SSANGYONG REXTON: a budget friendly alternative?

THERE’S no escaping the fact the SsangYong Rexton is a big vehicle – the sight of its massive new grille in your rear view mirror will make the point.

And while it might not immediately have the kudos of some of its large SUV opposition, it’s come a fair way since it first lumbered onto our shores nearly two decades ago.

Then it was dubbed big, cheap and didn’t have a lot to recommend it.It’s still big – it needs to be with seven seats on offer – but now it offers a more budget friendly alternative to its vastly more expensive competitors.

Its sheer bulk is highlighted by the rear overhang which means you’ll be hard pressed to slot it into an average parking space. The onboard kit that includes a big rear camera and birds eye view come to your aid here, but you still have the task of climbing down from the high driving position – Rexton is a tall vehicle, so people with short legs, like my regular golfing partner, need to make use of the running boards along the side.
There are two trim levels – Ventura and Ultimate. Standard equipment is well up there with the rest, but there still a bit of a 90s hangover to the interior with its plastic chrome insets on the dash. Everything is there, but you don’t quite get that ‘bang up to date’ feeling when you climb aboard.

What you can’t fault though are the 18-inch alloy wheels, LED front fog and cornering lights, rear privacy glass, an electric tailgate, premium Nappa leather seats with heating and ventilation functions, 9.2-inch touchscreen with sat-nav, Nappa leather upholstery, a powered tailgate and a 3D surround view camera on the Ultimate model.
Rexton is stiffer than in previous generations, though there is a bit of body roll – sheer bulk will always induce that. It’s driving dynamics are ok in the main, but lag a bit behind some of the class leaders. Rein in on the horsepower though and progress can be very smooth.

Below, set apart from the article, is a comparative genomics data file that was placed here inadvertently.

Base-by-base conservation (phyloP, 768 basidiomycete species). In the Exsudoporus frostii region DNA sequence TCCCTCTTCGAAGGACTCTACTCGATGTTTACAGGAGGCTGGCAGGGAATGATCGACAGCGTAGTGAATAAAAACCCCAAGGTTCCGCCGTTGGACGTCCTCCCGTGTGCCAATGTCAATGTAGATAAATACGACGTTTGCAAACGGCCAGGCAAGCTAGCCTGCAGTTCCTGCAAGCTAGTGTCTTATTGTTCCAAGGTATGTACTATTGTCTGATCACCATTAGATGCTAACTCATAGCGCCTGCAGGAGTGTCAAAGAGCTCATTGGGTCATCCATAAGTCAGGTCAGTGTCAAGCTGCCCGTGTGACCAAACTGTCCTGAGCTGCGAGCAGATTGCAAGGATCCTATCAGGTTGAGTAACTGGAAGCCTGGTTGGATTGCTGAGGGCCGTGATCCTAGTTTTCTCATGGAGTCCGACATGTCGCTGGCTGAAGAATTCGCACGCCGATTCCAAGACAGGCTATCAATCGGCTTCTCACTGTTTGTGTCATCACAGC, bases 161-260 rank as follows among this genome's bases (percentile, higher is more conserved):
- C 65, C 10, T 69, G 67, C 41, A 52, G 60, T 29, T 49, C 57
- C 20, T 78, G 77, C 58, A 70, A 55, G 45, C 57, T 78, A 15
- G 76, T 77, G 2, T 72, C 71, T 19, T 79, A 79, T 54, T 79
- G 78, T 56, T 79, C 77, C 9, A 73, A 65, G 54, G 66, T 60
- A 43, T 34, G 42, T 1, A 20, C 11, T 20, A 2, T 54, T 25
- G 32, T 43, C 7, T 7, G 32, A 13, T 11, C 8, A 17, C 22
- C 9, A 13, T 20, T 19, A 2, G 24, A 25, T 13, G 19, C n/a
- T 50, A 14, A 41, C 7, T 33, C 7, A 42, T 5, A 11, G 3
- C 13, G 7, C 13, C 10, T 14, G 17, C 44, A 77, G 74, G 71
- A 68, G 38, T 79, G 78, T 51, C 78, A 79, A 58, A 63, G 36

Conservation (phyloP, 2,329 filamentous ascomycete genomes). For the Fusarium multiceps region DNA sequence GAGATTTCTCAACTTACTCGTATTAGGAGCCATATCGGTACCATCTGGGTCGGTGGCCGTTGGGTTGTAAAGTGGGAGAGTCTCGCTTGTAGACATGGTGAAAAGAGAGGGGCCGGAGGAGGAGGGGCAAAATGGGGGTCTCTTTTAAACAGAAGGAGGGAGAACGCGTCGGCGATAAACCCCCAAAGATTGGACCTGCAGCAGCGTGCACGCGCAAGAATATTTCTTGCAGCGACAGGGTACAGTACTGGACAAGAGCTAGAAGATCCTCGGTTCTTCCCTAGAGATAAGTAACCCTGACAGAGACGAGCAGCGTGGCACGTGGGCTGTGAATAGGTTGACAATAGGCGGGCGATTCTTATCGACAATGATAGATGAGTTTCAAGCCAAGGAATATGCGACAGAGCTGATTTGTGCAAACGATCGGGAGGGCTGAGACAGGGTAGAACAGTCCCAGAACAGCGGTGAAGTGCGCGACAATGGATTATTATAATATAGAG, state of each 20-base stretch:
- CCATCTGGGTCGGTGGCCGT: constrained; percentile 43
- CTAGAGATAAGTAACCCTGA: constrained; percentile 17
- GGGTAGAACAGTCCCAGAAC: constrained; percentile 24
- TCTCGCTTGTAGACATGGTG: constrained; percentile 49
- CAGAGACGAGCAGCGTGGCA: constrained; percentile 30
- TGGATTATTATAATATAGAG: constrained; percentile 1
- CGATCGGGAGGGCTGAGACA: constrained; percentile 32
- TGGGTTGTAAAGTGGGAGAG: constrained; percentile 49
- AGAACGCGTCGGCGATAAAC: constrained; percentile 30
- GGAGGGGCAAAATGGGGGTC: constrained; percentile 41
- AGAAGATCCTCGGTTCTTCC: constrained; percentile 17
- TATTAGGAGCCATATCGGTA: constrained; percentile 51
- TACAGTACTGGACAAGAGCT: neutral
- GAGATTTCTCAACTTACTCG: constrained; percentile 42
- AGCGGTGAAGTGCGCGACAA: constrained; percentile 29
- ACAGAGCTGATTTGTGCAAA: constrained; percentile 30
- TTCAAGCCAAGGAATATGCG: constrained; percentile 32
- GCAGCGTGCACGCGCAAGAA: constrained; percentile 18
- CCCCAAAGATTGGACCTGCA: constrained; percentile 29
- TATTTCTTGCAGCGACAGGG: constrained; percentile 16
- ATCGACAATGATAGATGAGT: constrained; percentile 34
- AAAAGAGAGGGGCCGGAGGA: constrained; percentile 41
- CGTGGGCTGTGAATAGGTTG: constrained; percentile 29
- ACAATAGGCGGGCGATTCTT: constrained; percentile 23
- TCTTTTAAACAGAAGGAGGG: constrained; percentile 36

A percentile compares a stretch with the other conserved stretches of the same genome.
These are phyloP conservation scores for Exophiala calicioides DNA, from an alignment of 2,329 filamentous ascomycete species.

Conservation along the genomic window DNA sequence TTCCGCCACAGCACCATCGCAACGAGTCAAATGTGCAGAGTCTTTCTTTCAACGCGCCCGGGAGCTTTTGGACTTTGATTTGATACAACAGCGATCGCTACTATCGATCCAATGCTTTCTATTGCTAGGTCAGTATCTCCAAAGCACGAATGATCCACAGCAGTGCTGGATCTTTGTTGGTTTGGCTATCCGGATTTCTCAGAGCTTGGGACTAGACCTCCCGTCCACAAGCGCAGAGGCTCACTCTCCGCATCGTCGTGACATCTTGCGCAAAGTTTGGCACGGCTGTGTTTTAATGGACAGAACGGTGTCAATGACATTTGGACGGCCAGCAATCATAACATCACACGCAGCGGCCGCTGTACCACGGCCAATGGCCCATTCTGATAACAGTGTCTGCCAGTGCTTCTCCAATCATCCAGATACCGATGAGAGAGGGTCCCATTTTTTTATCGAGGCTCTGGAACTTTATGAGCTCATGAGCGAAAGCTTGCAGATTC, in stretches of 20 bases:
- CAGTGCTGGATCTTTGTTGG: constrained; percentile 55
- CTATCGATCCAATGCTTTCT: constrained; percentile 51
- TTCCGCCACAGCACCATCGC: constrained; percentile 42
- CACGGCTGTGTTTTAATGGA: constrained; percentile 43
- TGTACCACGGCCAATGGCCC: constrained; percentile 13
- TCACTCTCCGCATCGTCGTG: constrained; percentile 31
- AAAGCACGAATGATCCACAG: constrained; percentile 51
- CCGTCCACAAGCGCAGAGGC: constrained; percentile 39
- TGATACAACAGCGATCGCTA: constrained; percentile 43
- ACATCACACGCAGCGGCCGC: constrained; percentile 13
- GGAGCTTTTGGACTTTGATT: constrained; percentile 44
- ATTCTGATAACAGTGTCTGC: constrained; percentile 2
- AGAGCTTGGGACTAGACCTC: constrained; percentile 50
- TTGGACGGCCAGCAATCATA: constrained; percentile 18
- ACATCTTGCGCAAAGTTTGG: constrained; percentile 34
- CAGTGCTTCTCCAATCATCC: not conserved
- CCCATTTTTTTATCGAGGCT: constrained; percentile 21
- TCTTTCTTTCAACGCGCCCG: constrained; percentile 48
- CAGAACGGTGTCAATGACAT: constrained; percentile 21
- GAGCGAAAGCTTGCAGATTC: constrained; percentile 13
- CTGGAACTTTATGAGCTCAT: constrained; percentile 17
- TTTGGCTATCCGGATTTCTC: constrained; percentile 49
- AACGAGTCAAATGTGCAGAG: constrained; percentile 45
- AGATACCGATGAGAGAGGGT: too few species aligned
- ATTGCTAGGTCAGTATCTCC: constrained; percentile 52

But one area it racks up the brownie points is in its towing ability. Its horses for courses – caravans too – and with its revised 2.2 litre diesel engine pumping out 199bhp and 325lb/ft of torque, it’s fair to say it has acceptable performance. Certainly enough for a big caravan or horsebox, and it might even manage your house if you fancy moving to the end of your road….

There’s a new eight-speed auto from Hyundai, which is fine at slower speeds and shifts smoothly as the pace builds up. There are also manual paddles mounted behind the steering wheel.

The steering is very light, making it good for off roading and manoueuvering, but it can feel a bit vague on the road. Ride quality is soft and well damped, and you don’t really notice any wind and road noise. Hit a sharp bump though and you’ll certainly feel that.

What you can’t escape is the fact it’s a big, heavy car and so its running costs – fuel consumption in particular – also err on the heavy side.

Official fuel economy is 32.9mpg which, in a market dominated by efficient hybrid tech, just doesn’t really cut it.

It comes with an extensive range of safety equipment, including active emergency braking, collision warning and lane departure warning – bolstered on top-spec versions by blind spot and cross traffic alerts.

The latest Rexton still holds huge appeal as a tow car and a refreshing change from the past is that it’s value won’t plummet alongside its fuel economy – figures suggest it’ll hold onto around 46 per cent of its value over three years and 36,000 miles.

SsangYong provides a 7 year/150,000 mile warranty for all of its vehicles. And if you decide to sell it within the warranty period, the new owner will also benefit from the remaining cover.


SsangYong Rexton Ultimate

Price: £40,780
Engine: 2.2 litre, four cylinder, diesel
Power: 199bhp
Torque: 325lb/ft
Transmission: 8 speed automatic
Top speed: 114mph
0-62mph: 11.9 seconds
Economy: 32.9mpg
CO2 emissions: 225g/km

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